When I was a kid, I used to spend a couple of weeks each summer with my friend Gary in Oregon.
It was always exciting. I lived with another family, new crazy rules, they had things like soda in their refrigerator, amazing to me. I thought that was only for families that lived in commercials. The first place I visited, they lived in a place without sidewalks. Wow.
It seemed like a million miles away, they lived in Oregon. Mostly Eugene, later Beaverton, outside Portland. I grew up in the San Francisco Bay Area, going to Oregon was an amazing adventure; it rained in the summer and there were trees everywhere. They had wild berries encroaching every untended area of their lives. The berry situation was so bad, if the highway maintenance guys didn’t cut it back or more likely poison the bejesus out of it, they would grow onto the highway, popping tires enjoying their mischief toward the crazy humans.
We sometimes would pick the berries. That was pretty cool but terribly painful. Blood oozing from thorn holes in my skin.
My grand influence is Bill McAdam. I’ve thought so much of him over the years what a goofy guy he is.
Bill sold toys for a living. It seemed pretty amazing for a kid to know you could sell toys as your job. I know now sales are sales, If there's money to be made, there will be salespeople. At that time, there was a toy market in drug stores, five and dimes. There were no Targets or Walmarts. There was Toys R Us but that was heresy to say that name in their house.
It was a great house, no one cleaned up, there were toy samples all over. They never used the kitchen table, it was piled chest high with mail, bills, old report cards and trash and of course (sigh) toy samples.
This is where I learned to to be goofy, this is where I would laugh and eventually where I learned to juggle. My friend Gary and I went to the same summer camp in Portland. At a talent show, I (of course) dressed in drag walking around like a goof. I had oranges in my bikini top. One of the counselors showed me how to juggle after my spectacle of an appearance.
I spent the next number of weeks in obsession juggling everything and anything. Most of it happened at Bill’s house. They even joked, “I must be preparing for the circus”. Little did they know, little did they know.
Bill loved being a father. My fondest... no greatest kid memory was going for a walk with Gary, myself and Bill. Bill was talking to us, “boys, pay attention, you have to watch yourself in the world” a second after he said that, he hit his head on a low hanging branch.
I busted a gut, I had never seen anything so funny. He was talking about watching out and a tree branch hit him. Man, it was the best.
I recently found out it was a set up. I was probably 40 something years old when he was talking to me and said, he did it on purpose. I was...am so disappointed, I have always thought that was the greatest. I guess that's the key to being a clown, it's the total belief system.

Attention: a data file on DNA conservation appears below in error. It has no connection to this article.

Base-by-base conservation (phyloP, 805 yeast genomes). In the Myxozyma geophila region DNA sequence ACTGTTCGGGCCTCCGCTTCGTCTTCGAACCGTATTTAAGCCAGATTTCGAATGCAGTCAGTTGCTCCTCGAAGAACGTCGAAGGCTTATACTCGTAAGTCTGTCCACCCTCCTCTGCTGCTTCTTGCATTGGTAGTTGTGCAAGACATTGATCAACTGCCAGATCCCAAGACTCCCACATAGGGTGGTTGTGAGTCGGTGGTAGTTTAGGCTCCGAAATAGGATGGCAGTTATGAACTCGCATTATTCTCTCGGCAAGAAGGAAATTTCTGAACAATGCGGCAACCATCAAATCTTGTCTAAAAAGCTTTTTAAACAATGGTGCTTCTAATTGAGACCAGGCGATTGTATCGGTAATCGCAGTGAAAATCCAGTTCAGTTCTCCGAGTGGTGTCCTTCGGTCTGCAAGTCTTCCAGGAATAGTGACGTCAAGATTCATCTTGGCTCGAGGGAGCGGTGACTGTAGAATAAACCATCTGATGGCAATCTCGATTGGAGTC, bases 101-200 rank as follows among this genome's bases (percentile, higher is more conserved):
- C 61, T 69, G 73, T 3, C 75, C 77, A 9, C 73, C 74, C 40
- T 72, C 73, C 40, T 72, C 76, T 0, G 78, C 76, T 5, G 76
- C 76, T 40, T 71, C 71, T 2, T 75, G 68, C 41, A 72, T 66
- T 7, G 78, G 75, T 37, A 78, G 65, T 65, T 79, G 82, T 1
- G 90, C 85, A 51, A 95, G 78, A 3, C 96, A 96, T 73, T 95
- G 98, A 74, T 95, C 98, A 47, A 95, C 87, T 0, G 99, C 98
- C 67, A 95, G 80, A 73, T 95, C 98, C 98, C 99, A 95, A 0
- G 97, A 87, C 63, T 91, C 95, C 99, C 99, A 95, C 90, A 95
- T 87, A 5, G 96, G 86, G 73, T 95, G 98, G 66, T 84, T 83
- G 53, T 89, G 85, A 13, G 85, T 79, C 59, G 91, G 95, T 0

I get asked a lot, why did you become a clown? What’s special about a clown? And the question I ask of myself, of all the types of performing, why clowning, it’s such a niche? It comes back to watching Bill.
When I was quite young, I got to see Bill perform in a melodrama. It was the classic “can’t pay the rent, you must pay the rent” kind of thing. I was all of 9, I don’t remember much of the plot but I had a blast. We could buy peanuts and throw them at the villain.
I am pretty certain Bill played the villain, I don't remember for sure. It was so fun to boo hiss and throw peanuts at our beloved father figure. Another great clown performance. I’m sure the only way to get people to buy the peanuts was to have a great hated villain. You have to be a pretty good clown to play something like that.
I think of people like Bill. When clowning works, there is nothing like it, there is simply nothing comparable to the level of laughter you can get. On occasion, I get people wheezing with laughter, they can’t catch their breath. I am quite pleased and I pay homage to Bill.
Another time, we went fishing in the dead of winter. My mom’s then boyfriend Joe, Gary and his dad Bill. No one could fart like Bill. It was a clown pleasure to be around such heroics.
Bill is kind, funny and a gentle soul. He makes me laugh, sometimes he makes himself laugh so hard he can’t catch his own breath.
I’ve been thinking of Bill a lot. I’ve been doing some of my own soul searching and I realize, I have so much to thank Bill for. Yes, clowns are born and not made but along the way, to become a clown you have to witness other great clowns. Although not really a performer, a great great clown. And that of course, is my highest compliment.